The story of Stratford’s rise from being a typical market town into an international tourist destination is often said to start in 1769 when the greatest actor of the day, David Garrick, put on a three-day celebration of Shakespeare. The fact that this happened in Stratford, not London, raised more than a few eyebrows. Garrick had originally been invited to dedicate a statue of Shakespeare for the niche on the new Town Hall. A true showman, he decided to use the opportunity to mount an entertainment on a grand scale in which he would take the starring role.
The new Town Hall was elegant, but not large enough for the kind of show Garrick had in mind. The temporary wooden amphitheatre that he built was designed to seat 1000 with a stage large enough for 100 performers. It was built, as you can see from the picture, near to the River Avon, much too near as it turned out.
Garrick’s Ode was the centrepiece of the whole festival, with musical accompaniment written by the composer Thomas Arne and performed by the entire orchestra and chorus from Drury Lane Theatre London. In Stratford it was received enthusiastically by an audience reported to be 2000 strong despite the torrential rain. The Jubilee itself was not the success Garrick had hoped for, but all was not lost because he took advantage of the interest it raised among the fashionable in London.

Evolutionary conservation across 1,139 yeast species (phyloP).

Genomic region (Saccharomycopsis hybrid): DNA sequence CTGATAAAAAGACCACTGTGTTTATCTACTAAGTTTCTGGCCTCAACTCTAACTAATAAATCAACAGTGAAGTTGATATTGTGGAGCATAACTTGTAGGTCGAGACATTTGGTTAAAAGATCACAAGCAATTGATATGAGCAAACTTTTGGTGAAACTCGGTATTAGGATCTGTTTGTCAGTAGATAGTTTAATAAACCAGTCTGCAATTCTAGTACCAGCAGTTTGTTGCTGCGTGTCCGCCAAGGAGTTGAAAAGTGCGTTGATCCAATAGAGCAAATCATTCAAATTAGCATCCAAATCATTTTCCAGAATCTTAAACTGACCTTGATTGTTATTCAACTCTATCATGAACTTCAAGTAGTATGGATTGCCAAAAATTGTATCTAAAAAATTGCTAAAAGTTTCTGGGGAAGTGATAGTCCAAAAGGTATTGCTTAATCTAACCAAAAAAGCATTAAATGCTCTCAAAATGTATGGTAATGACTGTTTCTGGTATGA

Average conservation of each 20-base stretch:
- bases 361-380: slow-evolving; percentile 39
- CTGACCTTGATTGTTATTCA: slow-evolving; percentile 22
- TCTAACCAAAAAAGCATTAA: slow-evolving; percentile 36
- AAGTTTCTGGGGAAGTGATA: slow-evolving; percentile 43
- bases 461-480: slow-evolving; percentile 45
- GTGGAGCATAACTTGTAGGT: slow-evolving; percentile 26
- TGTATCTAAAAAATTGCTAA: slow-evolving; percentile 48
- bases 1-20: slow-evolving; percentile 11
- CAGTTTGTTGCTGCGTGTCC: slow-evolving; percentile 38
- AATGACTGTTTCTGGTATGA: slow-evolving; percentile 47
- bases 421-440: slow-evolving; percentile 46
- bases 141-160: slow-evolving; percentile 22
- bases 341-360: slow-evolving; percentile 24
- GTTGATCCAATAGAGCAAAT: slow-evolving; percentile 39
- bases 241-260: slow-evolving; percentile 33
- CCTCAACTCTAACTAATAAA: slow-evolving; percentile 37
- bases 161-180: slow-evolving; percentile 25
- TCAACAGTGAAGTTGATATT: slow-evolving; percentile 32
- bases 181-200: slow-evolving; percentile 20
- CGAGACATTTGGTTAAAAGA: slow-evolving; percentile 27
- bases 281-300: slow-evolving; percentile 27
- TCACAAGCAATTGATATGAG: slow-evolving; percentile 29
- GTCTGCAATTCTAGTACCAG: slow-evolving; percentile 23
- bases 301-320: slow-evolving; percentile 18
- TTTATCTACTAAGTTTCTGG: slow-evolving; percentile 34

He wrote a play, The Jubilee, dramatising the events of the three days. He was able to include the procession of characters from Shakespeare’s plays which had been rained off in Stratford as well as the declaration of the Ode itself. According to Vanessa Cunningham’s book Shakespeare and Garrick the script indicates entrances for 320 individuals, three horses and one dog. This spectacular entertainment was performed 153 times between 1769 and 1776, a record for any London production.
It isn’t quite true that there was no tourist industry in Stratford before the Garrick Jubilee. There is evidence of people visiting places known to Shakespeare right back into the seventeenth century. The Jubilee strengthened the association of the town with Shakespeare and planted the seed of the idea of a prolonged festival in Stratford, eventually culminating in the building of a permanent theatre as a memorial to Shakespeare to which audiences would come from all round the world.
I read the article in The Observer (06/01/13) about plans to create a European Shakespeare Ode alongside Garrick`s Ode in 2016, to commemorate the 400th anniversary of the Bard`s death. I am involved with the beginnings of a campaign to have a National Shakespeare Day put into the British calendar, say, 24th June (Midsummer`s Day). Why 24th June, when the Bard`s birthday is 23rd April? Well, we don`t know exactly the date of his birth – only his baptism. Nevertheless, 23rd April is also St George`s day (and how many people celebrate that?), and of course Easter is quite close, plus other Bank Holidays follow hard on its heels. There are always lots of Shakespearean performances going on in the summer, particularly open-air, so what better time than Midsummer `s Day? Already we have the interest of academics, politicians and of course actors, and although this is early stages, the intention is to launch a Downing Street Petition in a few months`time. We hope to have a National Shakespeare Day up and running at least by 2016 to support the 400th anniversary.
Thanks very much for this comment. I will be writing something about the European Laureate project myself in a few days and will link back to you.